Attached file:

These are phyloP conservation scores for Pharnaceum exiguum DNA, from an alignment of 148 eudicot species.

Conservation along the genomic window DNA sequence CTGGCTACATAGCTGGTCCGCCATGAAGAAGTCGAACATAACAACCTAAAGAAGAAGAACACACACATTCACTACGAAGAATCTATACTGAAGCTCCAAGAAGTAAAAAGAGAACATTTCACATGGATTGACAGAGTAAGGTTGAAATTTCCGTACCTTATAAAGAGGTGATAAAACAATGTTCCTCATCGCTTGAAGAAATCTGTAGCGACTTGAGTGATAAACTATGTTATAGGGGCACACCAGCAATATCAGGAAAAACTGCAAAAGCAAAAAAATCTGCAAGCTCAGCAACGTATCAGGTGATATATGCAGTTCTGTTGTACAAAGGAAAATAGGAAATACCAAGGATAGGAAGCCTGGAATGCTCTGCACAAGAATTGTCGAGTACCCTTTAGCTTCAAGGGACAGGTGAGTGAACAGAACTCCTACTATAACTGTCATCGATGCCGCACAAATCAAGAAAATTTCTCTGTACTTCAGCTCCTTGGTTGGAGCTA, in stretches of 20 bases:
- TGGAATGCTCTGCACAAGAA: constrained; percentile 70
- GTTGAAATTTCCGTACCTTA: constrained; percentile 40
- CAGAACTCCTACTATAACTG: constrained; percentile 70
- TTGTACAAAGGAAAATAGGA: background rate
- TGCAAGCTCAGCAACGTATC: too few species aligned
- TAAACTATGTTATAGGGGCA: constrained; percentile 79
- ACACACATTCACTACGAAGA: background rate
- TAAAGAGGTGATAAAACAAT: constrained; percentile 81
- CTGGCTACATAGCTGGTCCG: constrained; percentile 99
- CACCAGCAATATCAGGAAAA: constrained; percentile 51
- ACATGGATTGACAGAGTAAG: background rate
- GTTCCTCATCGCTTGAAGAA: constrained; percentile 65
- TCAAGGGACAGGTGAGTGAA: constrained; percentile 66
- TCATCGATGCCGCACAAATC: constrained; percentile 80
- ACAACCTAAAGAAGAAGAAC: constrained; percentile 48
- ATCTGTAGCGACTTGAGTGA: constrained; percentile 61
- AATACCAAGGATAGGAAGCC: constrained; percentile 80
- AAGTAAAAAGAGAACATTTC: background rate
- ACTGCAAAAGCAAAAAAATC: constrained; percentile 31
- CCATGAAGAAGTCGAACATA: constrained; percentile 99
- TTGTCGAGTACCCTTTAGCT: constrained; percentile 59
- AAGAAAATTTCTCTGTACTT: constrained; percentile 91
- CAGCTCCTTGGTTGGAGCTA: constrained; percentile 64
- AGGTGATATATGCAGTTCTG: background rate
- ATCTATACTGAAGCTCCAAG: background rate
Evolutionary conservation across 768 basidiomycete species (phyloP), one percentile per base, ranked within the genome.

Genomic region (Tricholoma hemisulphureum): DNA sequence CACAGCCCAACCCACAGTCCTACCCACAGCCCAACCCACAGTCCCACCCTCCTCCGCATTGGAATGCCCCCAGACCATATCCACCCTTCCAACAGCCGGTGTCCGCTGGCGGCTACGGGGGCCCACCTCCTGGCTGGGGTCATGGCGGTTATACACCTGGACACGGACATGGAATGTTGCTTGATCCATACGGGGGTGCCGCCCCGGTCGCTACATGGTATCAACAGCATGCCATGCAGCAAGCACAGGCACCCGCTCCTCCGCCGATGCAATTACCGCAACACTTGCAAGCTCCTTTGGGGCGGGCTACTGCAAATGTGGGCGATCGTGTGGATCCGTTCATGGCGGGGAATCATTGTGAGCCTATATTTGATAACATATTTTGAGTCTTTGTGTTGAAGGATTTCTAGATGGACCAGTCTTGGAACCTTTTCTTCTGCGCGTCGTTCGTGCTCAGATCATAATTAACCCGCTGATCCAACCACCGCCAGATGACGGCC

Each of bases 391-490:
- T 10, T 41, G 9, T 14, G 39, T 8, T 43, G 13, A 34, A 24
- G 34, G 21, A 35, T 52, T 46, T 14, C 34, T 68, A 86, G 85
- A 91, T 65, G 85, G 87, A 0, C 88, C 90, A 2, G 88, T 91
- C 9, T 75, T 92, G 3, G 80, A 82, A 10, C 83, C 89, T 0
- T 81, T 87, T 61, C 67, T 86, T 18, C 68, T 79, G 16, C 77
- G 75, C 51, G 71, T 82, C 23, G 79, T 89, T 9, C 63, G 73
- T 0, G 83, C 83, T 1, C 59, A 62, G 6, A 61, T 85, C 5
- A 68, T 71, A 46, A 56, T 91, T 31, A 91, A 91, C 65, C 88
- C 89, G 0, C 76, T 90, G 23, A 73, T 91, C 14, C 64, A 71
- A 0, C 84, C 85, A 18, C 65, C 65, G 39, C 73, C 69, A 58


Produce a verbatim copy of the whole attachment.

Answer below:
These are phyloP conservation scores for Pharnaceum exiguum DNA, from an alignment of 148 eudicot species.

Conservation along the genomic window DNA sequence CTGGCTACATAGCTGGTCCGCCATGAAGAAGTCGAACATAACAACCTAAAGAAGAAGAACACACACATTCACTACGAAGAATCTATACTGAAGCTCCAAGAAGTAAAAAGAGAACATTTCACATGGATTGACAGAGTAAGGTTGAAATTTCCGTACCTTATAAAGAGGTGATAAAACAATGTTCCTCATCGCTTGAAGAAATCTGTAGCGACTTGAGTGATAAACTATGTTATAGGGGCACACCAGCAATATCAGGAAAAACTGCAAAAGCAAAAAAATCTGCAAGCTCAGCAACGTATCAGGTGATATATGCAGTTCTGTTGTACAAAGGAAAATAGGAAATACCAAGGATAGGAAGCCTGGAATGCTCTGCACAAGAATTGTCGAGTACCCTTTAGCTTCAAGGGACAGGTGAGTGAACAGAACTCCTACTATAACTGTCATCGATGCCGCACAAATCAAGAAAATTTCTCTGTACTTCAGCTCCTTGGTTGGAGCTA, in stretches of 20 bases:
- TGGAATGCTCTGCACAAGAA: constrained; percentile 70
- GTTGAAATTTCCGTACCTTA: constrained; percentile 40
- CAGAACTCCTACTATAACTG: constrained; percentile 70
- TTGTACAAAGGAAAATAGGA: background rate
- TGCAAGCTCAGCAACGTATC: too few species aligned
- TAAACTATGTTATAGGGGCA: constrained; percentile 79
- ACACACATTCACTACGAAGA: background rate
- TAAAGAGGTGATAAAACAAT: constrained; percentile 81
- CTGGCTACATAGCTGGTCCG: constrained; percentile 99
- CACCAGCAATATCAGGAAAA: constrained; percentile 51
- ACATGGATTGACAGAGTAAG: background rate
- GTTCCTCATCGCTTGAAGAA: constrained; percentile 65
- TCAAGGGACAGGTGAGTGAA: constrained; percentile 66
- TCATCGATGCCGCACAAATC: constrained; percentile 80
- ACAACCTAAAGAAGAAGAAC: constrained; percentile 48
- ATCTGTAGCGACTTGAGTGA: constrained; percentile 61
- AATACCAAGGATAGGAAGCC: constrained; percentile 80
- AAGTAAAAAGAGAACATTTC: background rate
- ACTGCAAAAGCAAAAAAATC: constrained; percentile 31
- CCATGAAGAAGTCGAACATA: constrained; percentile 99
- TTGTCGAGTACCCTTTAGCT: constrained; percentile 59
- AAGAAAATTTCTCTGTACTT: constrained; percentile 91
- CAGCTCCTTGGTTGGAGCTA: constrained; percentile 64
- AGGTGATATATGCAGTTCTG: background rate
- ATCTATACTGAAGCTCCAAG: background rate
Evolutionary conservation across 768 basidiomycete species (phyloP), one percentile per base, ranked within the genome.

Genomic region (Tricholoma hemisulphureum): DNA sequence CACAGCCCAACCCACAGTCCTACCCACAGCCCAACCCACAGTCCCACCCTCCTCCGCATTGGAATGCCCCCAGACCATATCCACCCTTCCAACAGCCGGTGTCCGCTGGCGGCTACGGGGGCCCACCTCCTGGCTGGGGTCATGGCGGTTATACACCTGGACACGGACATGGAATGTTGCTTGATCCATACGGGGGTGCCGCCCCGGTCGCTACATGGTATCAACAGCATGCCATGCAGCAAGCACAGGCACCCGCTCCTCCGCCGATGCAATTACCGCAACACTTGCAAGCTCCTTTGGGGCGGGCTACTGCAAATGTGGGCGATCGTGTGGATCCGTTCATGGCGGGGAATCATTGTGAGCCTATATTTGATAACATATTTTGAGTCTTTGTGTTGAAGGATTTCTAGATGGACCAGTCTTGGAACCTTTTCTTCTGCGCGTCGTTCGTGCTCAGATCATAATTAACCCGCTGATCCAACCACCGCCAGATGACGGCC

Each of bases 391-490:
- T 10, T 41, G 9, T 14, G 39, T 8, T 43, G 13, A 34, A 24
- G 34, G 21, A 35, T 52, T 46, T 14, C 34, T 68, A 86, G 85
- A 91, T 65, G 85, G 87, A 0, C 88, C 90, A 2, G 88, T 91
- C 9, T 75, T 92, G 3, G 80, A 82, A 10, C 83, C 89, T 0
- T 81, T 87, T 61, C 67, T 86, T 18, C 68, T 79, G 16, C 77
- G 75, C 51, G 71, T 82, C 23, G 79, T 89, T 9, C 63, G 73
- T 0, G 83, C 83, T 1, C 59, A 62, G 6, A 61, T 85, C 5
- A 68, T 71, A 46, A 56, T 91, T 31, A 91, A 91, C 65, C 88
- C 89, G 0, C 76, T 90, G 23, A 73, T 91, C 14, C 64, A 71
- A 0, C 84, C 85, A 18, C 65, C 65, G 39, C 73, C 69, A 58